Finance Minister-designate Ken Ofori-Atta’s two-week trip to the United States necessitated by COVID-19 related health challenges is unavoidably putting the government under pressure with regards to meeting the constitutional timelines for unveiling its 2021 national budget.
The Finance Minister is not expected back in Ghana until the end of February, even as his Ministry is required to have its budget proposals drafted and approved by the cabinet by early March, so they can be presented to Parliament.
Interestingly, the timing of the Minister’s trip is actually diverting attention away from the expected contents of the budget itself. Curiously, nothing as to the concrete content of the budget has been revealed so far, persuading cynics to wonder how far its preparation has gone, even as the deadlines for its unveiling fast approach.
The framework underpinning the 2021 budget is becoming clear, however. Simply put, with COVID-19 on the resurgence and Ghana’s debt servicing obligations at an all-time high, the government is caught between a second successive year of extraordinarily high public spending requirements and the need to engage in fiscal consolidation to rein in the inordinate fiscal deficit incurred in 2020 because of the impacts of the pandemic.
However, the government is unwilling to give up any of its economic independence to the International Monetary Fund, which would insist on replacing the expansionary economic stance taken since the end of the Extended Credit Facility in April 2019, with a return to demand management.
Its solution is to dramatically ramp up domestic tax revenues, leveraging on a combination of digital addressing, tax identification numbers, and the still ongoing issuance of national identification cards.
The Ghana Revenue Authority will be expected to generate some GHc60 billion in tax revenues this year – up to one-third over the GH¢43 billion collected in 2020 – to finance the budget. This year, foreign financing of the budget will be relatively high, with US$1.5 billion out of the US$5 billion planned Eurobond issuance to be used as budgetary support.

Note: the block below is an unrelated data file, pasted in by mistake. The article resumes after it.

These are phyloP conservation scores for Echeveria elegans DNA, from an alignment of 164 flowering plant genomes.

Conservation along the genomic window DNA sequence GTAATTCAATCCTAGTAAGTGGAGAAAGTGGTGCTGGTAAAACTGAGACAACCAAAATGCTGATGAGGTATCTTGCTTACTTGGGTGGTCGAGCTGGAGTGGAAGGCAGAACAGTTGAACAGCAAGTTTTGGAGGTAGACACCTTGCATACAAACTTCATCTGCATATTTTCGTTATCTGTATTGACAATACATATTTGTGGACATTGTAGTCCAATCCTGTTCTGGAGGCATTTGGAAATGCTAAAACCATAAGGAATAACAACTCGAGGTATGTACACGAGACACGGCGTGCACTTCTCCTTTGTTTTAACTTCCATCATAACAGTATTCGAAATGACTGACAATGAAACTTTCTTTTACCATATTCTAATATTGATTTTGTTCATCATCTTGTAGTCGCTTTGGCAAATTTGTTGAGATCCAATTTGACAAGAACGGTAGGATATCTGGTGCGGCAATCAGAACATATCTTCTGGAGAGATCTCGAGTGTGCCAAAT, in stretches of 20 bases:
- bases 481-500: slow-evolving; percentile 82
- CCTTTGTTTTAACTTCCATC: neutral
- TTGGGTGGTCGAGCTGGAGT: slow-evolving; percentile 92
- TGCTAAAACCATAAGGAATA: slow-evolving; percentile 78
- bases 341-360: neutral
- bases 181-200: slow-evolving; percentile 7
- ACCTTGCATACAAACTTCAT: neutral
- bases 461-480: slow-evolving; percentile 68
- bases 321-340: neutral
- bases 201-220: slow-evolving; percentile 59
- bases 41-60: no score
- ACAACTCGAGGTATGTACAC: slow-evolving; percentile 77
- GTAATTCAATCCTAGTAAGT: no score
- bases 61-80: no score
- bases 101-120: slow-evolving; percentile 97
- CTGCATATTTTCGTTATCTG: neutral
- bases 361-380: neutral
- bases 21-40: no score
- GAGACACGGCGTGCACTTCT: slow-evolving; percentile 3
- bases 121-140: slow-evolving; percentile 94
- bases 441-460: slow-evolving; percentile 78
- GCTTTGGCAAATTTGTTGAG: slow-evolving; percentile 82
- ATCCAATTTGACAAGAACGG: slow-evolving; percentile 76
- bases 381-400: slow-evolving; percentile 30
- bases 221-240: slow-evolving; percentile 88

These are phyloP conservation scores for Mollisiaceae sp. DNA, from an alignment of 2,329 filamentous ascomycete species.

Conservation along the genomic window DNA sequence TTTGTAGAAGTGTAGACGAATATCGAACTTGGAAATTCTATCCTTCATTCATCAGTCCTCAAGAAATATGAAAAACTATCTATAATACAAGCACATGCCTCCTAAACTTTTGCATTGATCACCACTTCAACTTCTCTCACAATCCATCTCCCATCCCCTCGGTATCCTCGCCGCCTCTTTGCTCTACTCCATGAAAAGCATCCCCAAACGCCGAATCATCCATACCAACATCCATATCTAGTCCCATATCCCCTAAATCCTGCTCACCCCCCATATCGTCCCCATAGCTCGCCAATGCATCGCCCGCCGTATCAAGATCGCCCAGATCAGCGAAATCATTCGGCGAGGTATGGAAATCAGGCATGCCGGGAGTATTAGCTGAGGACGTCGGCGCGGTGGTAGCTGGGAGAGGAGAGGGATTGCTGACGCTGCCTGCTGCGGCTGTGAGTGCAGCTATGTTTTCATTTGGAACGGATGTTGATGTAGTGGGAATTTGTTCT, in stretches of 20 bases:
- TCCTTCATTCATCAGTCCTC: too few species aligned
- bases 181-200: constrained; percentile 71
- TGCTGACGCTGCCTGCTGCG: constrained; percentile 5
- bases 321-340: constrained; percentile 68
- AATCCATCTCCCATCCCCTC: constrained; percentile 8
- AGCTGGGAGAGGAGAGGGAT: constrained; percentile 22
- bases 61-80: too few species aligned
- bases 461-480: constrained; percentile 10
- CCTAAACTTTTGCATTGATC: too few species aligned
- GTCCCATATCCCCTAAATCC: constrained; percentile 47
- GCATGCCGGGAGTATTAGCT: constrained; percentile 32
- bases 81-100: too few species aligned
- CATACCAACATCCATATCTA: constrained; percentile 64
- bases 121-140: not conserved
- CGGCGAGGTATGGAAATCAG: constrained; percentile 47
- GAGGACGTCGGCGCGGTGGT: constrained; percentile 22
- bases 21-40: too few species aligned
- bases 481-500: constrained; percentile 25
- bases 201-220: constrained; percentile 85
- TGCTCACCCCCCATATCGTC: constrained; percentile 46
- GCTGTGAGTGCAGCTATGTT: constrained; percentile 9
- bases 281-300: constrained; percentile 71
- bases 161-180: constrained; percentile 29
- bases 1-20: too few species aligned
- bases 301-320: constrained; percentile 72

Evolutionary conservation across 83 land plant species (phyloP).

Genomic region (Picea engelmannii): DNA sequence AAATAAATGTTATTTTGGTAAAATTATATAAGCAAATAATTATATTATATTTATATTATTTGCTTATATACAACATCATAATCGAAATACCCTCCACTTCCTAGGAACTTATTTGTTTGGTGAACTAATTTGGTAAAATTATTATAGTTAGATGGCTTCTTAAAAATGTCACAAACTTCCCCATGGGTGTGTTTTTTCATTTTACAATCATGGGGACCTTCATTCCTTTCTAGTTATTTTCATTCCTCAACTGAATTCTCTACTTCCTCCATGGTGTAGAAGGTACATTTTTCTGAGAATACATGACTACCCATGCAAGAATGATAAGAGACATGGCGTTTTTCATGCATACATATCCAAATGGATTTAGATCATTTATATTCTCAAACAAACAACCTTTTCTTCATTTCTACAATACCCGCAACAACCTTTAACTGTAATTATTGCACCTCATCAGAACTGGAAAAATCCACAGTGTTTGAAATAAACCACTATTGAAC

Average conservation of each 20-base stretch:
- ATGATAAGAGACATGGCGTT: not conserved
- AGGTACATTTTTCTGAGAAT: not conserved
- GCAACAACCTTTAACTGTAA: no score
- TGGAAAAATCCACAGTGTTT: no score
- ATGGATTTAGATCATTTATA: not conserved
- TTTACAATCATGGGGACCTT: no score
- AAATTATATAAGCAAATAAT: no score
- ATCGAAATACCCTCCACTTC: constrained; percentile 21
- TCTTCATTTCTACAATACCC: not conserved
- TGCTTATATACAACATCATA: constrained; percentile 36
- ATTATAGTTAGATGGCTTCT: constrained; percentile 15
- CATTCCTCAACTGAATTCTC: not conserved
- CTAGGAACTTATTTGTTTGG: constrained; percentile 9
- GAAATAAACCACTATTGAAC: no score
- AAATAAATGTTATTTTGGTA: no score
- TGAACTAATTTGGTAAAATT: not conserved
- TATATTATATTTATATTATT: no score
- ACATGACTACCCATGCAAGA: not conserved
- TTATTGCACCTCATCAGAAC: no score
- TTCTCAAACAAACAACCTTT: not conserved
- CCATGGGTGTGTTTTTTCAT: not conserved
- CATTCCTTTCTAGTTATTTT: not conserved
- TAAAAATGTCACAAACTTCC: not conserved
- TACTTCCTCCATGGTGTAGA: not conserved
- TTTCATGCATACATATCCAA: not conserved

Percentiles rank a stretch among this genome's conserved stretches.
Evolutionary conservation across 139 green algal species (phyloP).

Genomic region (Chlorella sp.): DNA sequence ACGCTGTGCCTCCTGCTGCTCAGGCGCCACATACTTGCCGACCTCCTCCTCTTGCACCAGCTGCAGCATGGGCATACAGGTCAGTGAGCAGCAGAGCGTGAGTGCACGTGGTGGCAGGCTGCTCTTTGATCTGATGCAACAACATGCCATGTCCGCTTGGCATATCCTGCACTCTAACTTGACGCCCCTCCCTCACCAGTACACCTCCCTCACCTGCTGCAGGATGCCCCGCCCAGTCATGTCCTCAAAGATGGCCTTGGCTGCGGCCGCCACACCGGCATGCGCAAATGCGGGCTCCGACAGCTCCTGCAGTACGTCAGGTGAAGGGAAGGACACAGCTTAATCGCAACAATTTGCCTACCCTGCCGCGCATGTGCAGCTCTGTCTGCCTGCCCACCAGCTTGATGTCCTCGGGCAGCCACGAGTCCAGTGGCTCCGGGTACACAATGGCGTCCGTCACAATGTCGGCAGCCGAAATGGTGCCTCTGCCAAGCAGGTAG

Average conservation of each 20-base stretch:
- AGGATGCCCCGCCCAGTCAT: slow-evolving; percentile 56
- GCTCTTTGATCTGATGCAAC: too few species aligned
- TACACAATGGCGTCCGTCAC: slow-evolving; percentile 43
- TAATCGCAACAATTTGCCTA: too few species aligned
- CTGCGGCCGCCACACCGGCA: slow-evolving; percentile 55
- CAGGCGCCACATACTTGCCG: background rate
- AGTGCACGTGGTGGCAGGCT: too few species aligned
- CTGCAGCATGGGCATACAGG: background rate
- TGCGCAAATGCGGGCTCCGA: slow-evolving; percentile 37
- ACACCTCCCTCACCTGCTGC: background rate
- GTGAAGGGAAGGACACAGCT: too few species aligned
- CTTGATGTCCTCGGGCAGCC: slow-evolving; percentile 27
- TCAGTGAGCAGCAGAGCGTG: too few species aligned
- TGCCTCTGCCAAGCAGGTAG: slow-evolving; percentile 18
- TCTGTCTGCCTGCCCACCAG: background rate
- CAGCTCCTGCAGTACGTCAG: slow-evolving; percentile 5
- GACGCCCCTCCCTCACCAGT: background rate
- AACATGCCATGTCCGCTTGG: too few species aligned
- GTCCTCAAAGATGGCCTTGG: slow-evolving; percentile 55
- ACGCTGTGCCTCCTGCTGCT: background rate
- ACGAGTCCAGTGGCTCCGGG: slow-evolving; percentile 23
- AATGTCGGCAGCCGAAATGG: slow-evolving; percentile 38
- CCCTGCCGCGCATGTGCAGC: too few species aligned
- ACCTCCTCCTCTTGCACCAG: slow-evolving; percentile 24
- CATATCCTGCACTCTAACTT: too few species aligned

While this is partly because the deficit itself, at a targeted 8.6 percent will be unusually large, but is also in order to, as much as possible, leave the credit available on the domestic money market for private enterprise, which will have to contend with COVID-19 challenges again this year, but this time without the substantial fiscal stimulus provided last year.
The government is hoping that access to money market financing, and at falling interest rates, combined with targeted financing and investment through Ghana CARES initiative, should be enough to see private enterprise through this challenging year.
The immediate problem though is to get the budgetary allocations put together, presented to Parliament, and approved by the legislature on schedule.
While the presentation of the budget proposals to Parliament in March is customary in a year following general elections, the current unusual composition of the legislature – which is equally divided between members from the two main political parties – means that Parliamentary debate and subsequent approval of the proposals will certainly take considerably longer than usual.
However, the process including parliamentary engagements, policy debates, and passing of an appropriation bill has to be completed before the end of March.
Indeed, the appropriations bill approved by Parliament during the last quarter of 2020, only covers the government’s expenditures for the first quarter of this year – if, by that time parliament has not passed an appropriations bill for the rest of 2021, the government could conceivably find itself without funding to run its activities.
Political cynics warn that the political opposition could decide that this would be favorable to its political interests and thus take deliberate steps to ensure such a situation arises.